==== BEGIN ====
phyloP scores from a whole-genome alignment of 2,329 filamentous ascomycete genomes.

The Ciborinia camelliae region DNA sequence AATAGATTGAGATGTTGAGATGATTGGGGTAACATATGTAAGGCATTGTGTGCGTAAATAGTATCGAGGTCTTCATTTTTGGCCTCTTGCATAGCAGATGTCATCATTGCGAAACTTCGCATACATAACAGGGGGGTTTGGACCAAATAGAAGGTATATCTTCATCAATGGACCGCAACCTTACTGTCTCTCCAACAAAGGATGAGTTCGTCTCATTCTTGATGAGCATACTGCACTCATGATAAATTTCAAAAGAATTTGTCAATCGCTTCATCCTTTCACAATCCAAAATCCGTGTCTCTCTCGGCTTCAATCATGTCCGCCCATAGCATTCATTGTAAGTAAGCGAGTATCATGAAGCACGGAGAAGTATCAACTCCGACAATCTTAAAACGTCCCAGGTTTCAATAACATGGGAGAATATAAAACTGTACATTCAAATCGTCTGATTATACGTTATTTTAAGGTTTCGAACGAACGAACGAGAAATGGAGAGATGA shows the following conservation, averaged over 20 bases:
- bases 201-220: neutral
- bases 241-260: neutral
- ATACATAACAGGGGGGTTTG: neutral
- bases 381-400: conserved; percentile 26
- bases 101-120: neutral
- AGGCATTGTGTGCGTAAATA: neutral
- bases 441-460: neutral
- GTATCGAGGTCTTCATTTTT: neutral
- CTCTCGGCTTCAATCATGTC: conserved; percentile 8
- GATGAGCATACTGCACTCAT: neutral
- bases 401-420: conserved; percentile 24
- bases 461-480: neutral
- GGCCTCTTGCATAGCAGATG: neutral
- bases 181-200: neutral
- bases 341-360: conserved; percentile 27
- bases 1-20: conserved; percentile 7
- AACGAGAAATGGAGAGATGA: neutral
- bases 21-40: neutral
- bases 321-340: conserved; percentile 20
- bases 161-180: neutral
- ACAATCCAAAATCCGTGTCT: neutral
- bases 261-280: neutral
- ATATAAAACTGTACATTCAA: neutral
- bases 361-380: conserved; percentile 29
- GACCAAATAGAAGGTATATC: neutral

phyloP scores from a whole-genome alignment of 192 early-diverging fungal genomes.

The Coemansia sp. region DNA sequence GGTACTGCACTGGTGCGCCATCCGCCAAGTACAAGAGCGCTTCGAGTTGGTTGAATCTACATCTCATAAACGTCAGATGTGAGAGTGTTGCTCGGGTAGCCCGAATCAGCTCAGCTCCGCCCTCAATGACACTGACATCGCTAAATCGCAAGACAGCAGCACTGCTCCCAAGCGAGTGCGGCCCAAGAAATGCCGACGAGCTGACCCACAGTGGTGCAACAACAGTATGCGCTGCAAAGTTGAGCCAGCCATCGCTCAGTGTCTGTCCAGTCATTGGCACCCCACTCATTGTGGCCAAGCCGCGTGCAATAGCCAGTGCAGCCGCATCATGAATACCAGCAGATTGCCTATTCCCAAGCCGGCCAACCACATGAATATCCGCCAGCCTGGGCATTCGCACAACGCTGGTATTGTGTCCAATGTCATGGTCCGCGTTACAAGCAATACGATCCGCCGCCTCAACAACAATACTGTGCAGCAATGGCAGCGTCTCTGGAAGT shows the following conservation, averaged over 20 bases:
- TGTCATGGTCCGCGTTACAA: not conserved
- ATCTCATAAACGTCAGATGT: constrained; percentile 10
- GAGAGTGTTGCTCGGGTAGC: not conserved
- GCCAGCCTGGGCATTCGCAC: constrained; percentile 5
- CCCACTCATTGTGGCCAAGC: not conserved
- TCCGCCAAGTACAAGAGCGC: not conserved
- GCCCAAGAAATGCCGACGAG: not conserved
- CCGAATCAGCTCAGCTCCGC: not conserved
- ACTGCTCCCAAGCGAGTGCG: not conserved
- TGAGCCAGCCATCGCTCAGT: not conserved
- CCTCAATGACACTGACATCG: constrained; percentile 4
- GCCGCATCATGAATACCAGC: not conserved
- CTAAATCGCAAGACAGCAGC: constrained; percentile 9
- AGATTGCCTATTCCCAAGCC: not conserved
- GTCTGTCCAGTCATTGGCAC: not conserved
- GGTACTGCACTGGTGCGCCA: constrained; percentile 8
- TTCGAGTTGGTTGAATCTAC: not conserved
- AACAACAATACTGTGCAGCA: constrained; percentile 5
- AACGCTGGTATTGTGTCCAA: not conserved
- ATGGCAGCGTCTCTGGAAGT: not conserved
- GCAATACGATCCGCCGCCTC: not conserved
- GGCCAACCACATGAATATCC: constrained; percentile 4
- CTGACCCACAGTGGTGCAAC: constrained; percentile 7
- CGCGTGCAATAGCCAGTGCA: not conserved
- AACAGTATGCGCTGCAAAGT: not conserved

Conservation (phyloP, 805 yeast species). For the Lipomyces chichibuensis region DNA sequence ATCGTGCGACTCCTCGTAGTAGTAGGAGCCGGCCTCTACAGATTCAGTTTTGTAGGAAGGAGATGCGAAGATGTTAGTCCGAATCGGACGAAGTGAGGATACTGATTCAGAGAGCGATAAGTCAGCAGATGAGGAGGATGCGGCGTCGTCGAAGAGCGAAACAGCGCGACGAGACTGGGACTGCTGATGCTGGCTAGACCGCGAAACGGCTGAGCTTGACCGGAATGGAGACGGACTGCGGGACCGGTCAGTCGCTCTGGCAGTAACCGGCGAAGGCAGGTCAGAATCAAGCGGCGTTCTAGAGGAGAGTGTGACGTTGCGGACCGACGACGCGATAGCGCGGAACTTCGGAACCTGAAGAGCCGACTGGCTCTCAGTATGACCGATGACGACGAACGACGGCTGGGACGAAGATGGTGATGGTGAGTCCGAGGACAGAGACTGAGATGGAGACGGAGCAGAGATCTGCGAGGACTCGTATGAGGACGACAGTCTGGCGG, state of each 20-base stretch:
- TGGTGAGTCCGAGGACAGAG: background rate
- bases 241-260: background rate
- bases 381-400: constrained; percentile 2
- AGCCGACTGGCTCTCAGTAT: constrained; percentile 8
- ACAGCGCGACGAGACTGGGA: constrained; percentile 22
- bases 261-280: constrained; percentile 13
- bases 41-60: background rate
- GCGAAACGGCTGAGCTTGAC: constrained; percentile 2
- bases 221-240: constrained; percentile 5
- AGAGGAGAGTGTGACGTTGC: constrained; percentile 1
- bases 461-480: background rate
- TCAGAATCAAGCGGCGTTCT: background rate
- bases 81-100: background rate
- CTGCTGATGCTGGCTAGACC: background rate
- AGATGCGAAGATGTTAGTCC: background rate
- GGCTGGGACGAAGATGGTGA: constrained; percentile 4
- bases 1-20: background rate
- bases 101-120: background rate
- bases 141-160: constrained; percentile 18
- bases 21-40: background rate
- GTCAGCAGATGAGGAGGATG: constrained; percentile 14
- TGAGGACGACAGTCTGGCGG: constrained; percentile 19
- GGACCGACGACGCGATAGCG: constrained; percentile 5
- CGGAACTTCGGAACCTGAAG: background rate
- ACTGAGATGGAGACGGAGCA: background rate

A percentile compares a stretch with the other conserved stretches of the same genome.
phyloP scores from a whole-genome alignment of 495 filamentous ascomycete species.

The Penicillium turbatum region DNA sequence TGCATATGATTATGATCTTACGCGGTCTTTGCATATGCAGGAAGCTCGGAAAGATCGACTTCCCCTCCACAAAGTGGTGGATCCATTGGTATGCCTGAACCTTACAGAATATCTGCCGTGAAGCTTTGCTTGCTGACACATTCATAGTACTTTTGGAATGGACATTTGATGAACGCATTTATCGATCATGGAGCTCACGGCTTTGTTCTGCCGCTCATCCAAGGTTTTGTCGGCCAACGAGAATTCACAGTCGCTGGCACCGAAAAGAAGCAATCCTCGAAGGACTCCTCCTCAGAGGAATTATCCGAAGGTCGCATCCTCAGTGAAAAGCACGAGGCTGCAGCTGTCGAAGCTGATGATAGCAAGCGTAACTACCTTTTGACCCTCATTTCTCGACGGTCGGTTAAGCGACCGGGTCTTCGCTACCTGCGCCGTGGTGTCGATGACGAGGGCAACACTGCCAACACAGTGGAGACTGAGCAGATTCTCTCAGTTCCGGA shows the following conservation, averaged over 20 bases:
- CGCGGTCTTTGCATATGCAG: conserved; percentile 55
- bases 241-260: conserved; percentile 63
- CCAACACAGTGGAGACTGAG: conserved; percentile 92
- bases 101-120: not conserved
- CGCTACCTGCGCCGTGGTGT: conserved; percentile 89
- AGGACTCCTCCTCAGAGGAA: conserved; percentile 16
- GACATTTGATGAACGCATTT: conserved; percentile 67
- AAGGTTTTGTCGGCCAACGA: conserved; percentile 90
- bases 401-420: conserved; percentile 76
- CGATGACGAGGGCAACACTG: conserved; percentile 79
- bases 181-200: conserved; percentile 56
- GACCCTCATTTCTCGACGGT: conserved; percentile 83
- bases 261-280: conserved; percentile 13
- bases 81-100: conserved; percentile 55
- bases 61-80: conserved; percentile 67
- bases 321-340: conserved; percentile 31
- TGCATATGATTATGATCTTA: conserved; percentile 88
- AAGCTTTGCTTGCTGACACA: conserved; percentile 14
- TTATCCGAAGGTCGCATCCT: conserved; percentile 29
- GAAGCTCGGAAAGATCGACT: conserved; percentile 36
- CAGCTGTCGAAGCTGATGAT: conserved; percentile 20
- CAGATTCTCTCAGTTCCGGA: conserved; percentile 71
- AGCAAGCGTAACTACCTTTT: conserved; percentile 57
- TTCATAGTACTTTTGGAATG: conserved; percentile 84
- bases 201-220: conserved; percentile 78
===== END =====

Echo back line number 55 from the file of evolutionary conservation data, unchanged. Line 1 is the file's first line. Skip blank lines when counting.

Conservation (phyloP, 805 yeast species). For the Lipomyces chichibuensis region DNA sequence ATCGTGCGACTCCTCGTAGTAGTAGGAGCCGGCCTCTACAGATTCAGTTTTGTAGGAAGGAGATGCGAAGATGTTAGTCCGAATCGGACGAAGTGAGGATACTGATTCAGAGAGCGATAAGTCAGCAGATGAGGAGGATGCGGCGTCGTCGAAGAGCGAAACAGCGCGACGAGACTGGGACTGCTGATGCTGGCTAGACCGCGAAACGGCTGAGCTTGACCGGAATGGAGACGGACTGCGGGACCGGTCAGTCGCTCTGGCAGTAACCGGCGAAGGCAGGTCAGAATCAAGCGGCGTTCTAGAGGAGAGTGTGACGTTGCGGACCGACGACGCGATAGCGCGGAACTTCGGAACCTGAAGAGCCGACTGGCTCTCAGTATGACCGATGACGACGAACGACGGCTGGGACGAAGATGGTGATGGTGAGTCCGAGGACAGAGACTGAGATGGAGACGGAGCAGAGATCTGCGAGGACTCGTATGAGGACGACAGTCTGGCGG, state of each 20-base stretch: